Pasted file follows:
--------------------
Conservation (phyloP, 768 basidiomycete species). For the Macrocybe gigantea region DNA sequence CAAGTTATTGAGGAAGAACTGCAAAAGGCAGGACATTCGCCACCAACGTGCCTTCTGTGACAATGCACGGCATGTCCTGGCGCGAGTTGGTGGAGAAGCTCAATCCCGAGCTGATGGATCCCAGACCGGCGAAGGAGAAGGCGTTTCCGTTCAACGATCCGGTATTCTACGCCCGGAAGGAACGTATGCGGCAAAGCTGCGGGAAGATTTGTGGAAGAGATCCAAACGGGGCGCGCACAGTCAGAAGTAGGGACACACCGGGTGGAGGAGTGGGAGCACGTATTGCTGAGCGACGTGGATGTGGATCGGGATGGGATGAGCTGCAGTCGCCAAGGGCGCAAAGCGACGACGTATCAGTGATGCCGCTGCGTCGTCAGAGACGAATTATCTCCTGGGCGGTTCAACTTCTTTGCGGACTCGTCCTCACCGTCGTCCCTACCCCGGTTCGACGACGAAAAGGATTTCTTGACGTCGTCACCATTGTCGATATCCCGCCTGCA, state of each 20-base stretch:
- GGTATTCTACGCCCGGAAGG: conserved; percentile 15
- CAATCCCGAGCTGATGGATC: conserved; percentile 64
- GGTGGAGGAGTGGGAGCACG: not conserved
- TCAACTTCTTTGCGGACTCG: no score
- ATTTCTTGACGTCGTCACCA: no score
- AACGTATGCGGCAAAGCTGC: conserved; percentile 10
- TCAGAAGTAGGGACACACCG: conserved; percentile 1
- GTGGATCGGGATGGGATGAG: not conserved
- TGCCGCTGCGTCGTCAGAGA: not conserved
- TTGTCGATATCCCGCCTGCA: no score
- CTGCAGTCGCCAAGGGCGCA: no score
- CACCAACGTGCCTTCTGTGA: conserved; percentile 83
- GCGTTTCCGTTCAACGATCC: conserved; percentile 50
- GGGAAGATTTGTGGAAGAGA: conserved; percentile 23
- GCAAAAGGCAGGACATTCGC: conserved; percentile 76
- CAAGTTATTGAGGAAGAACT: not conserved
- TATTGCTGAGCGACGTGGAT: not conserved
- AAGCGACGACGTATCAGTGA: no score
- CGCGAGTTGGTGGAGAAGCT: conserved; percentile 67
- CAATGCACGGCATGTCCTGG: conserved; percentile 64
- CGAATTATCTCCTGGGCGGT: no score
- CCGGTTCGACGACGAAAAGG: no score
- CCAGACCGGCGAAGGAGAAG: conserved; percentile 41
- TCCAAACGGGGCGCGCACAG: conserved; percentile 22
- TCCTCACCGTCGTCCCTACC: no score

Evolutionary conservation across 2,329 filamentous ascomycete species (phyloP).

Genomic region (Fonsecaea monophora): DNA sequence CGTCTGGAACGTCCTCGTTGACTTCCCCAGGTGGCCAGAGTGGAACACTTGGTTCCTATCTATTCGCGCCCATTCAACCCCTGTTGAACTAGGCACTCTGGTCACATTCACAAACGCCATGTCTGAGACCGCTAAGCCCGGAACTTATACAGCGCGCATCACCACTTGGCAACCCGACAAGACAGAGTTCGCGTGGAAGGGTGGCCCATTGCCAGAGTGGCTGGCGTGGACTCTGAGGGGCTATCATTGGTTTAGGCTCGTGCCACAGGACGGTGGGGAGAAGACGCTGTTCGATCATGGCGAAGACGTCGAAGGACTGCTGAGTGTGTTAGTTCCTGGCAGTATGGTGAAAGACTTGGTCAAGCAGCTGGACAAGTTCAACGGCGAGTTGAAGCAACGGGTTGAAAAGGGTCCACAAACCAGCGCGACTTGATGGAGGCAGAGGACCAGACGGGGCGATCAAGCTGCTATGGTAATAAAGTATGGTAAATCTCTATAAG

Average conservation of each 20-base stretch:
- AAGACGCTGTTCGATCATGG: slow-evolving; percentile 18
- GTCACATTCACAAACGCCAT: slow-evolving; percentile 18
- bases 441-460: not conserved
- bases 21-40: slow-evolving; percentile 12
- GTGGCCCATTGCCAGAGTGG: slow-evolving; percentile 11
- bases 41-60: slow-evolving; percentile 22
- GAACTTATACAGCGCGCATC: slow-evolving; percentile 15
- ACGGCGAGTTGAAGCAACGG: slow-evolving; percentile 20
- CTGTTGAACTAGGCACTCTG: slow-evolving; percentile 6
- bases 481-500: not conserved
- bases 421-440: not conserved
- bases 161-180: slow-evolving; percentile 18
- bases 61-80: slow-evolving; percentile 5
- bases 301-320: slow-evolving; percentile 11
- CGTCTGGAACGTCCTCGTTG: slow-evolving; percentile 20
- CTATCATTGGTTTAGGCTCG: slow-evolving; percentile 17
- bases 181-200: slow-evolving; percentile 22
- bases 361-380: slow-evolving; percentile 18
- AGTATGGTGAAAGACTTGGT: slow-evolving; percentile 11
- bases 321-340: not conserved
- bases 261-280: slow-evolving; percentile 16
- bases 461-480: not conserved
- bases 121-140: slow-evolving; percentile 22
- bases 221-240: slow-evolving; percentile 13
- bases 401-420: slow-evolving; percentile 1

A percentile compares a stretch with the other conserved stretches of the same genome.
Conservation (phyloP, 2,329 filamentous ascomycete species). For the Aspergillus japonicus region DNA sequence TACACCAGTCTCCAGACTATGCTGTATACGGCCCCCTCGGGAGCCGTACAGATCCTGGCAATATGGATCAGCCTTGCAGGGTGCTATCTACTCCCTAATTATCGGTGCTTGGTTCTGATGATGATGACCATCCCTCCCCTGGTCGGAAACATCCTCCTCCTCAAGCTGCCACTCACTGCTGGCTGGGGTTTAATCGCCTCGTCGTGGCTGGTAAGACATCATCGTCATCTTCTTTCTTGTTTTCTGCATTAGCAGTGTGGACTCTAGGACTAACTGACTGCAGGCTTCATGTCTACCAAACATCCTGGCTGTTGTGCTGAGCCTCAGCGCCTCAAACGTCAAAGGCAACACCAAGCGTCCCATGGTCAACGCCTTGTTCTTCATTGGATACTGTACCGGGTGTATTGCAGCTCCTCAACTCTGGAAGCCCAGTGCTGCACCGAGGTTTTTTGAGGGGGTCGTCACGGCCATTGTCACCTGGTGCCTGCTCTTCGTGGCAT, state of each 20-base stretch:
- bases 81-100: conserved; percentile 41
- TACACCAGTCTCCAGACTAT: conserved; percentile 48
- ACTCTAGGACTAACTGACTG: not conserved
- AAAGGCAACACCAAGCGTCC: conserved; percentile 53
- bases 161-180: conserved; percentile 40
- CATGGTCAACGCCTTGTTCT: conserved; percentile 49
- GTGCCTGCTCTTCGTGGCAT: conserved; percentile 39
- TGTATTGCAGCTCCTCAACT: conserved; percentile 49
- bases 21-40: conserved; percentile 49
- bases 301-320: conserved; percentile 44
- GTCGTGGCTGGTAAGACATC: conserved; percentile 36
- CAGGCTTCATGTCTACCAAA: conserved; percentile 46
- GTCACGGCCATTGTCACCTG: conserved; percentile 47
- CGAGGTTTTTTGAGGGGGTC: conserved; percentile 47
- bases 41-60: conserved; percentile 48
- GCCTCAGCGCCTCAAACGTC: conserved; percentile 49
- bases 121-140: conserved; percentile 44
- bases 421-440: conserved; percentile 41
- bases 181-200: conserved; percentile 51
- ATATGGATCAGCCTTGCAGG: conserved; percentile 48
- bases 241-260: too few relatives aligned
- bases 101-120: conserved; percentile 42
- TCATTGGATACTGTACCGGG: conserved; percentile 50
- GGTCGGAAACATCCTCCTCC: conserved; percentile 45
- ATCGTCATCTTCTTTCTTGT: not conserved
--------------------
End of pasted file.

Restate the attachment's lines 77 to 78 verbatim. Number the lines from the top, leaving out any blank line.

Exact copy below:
- bases 241-260: too few relatives aligned
- bases 101-120: conserved; percentile 42